The manager of Attain recommended CTA 2100 Xenon is Jay Feuerstein, CEO and founder of the 2100 Xenon Group. Mr. Feuerstein has been involved with fixed income trading for nearly 30 years, having begun trading interest rate vehicles in the early 1980’s as a trader on the Drexel Burnham Lambert futures trading desk. In Jay’s words, he immediately became fascinated with the treasury markets, learning his craft from veteran traders who specialized in trades such as buying the “basis”, which is when a trader simultaneously buys treasuries in the cash market while selling that treasury’s futures contract, or inter-market spreads (i.e. buy 5yr, sell 10yr) which were typically mispriced and required much less margin to trade.
Jay’s following piece, reprinted with permission from 2100 Xenon, points to a coming turning of the tides, with enough historical umph to quell your fears about a bleak and trendless future.
Trading futures in 2011 has been tough because the budget, the budget deficit, the real estate crisis, the joblessness, the Federal Reserve, The European Central Bank and the IMF have all spawned surprise headlines that left well-thought-out trading strategies in shambles. Short-term traders find themselves whipsawed by the news while long-term traders own positions that appear to be going nowhere. Moreover, except for a brief respite at the end of 2010, the markets have been in this Bermuda Triangle trading environment for more than two years. Is this the state of markets to come, or will they return to trendiness?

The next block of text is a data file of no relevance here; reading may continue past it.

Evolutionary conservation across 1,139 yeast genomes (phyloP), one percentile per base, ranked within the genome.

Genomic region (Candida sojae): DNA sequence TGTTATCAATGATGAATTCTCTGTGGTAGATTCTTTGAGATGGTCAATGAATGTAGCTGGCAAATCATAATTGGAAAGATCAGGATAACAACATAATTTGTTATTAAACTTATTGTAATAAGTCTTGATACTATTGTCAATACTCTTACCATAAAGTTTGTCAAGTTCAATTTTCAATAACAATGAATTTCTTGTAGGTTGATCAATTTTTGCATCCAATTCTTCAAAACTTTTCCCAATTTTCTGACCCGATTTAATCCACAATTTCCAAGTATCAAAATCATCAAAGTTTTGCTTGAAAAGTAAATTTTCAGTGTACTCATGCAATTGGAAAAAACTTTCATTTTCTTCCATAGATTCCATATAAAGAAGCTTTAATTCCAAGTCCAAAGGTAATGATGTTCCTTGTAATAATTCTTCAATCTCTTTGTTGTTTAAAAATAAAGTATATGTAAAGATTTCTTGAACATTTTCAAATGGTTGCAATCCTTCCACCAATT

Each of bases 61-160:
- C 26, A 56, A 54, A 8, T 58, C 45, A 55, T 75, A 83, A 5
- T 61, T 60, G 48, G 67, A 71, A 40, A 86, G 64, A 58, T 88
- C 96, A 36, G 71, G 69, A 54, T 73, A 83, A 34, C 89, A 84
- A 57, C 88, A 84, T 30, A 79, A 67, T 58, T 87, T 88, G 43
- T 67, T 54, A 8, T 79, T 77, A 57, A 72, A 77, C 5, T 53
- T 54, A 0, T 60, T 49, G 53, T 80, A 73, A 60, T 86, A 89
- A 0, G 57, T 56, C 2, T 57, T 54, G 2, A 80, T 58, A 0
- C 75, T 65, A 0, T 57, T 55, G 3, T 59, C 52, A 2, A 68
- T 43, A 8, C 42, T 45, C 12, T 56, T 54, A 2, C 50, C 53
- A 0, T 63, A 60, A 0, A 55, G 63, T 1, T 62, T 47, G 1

History would suggest that they will not only return to trendiness but will yield the best opportunities of the last 30 years. Once the global economy finds a clear path—up or down—markets will price themselves accordingly, and disciplined traders will find a literal goldmine of opportunities. Just look at what happened in the 1970s. The recession of 1973-74 was the worst, at that time, since the Great Depression. War raged in the Middle East. The stock market lost 40 per cent of its value, housing prices plunged, workers lost jobs and for the first time the U.S. began to run a budget deficit. Fed Chairman Arthur Burns burst open the monetary spigots and was roundly criticized because commodities such as gold and silver began huge bull runs that saw their prices rise tenfold in less than five years. Emerging countries such as Japan were the miracle economies that kept the world afloat while the United States struggled with inflated union contracts and historic borrowing costs. Sound familiar?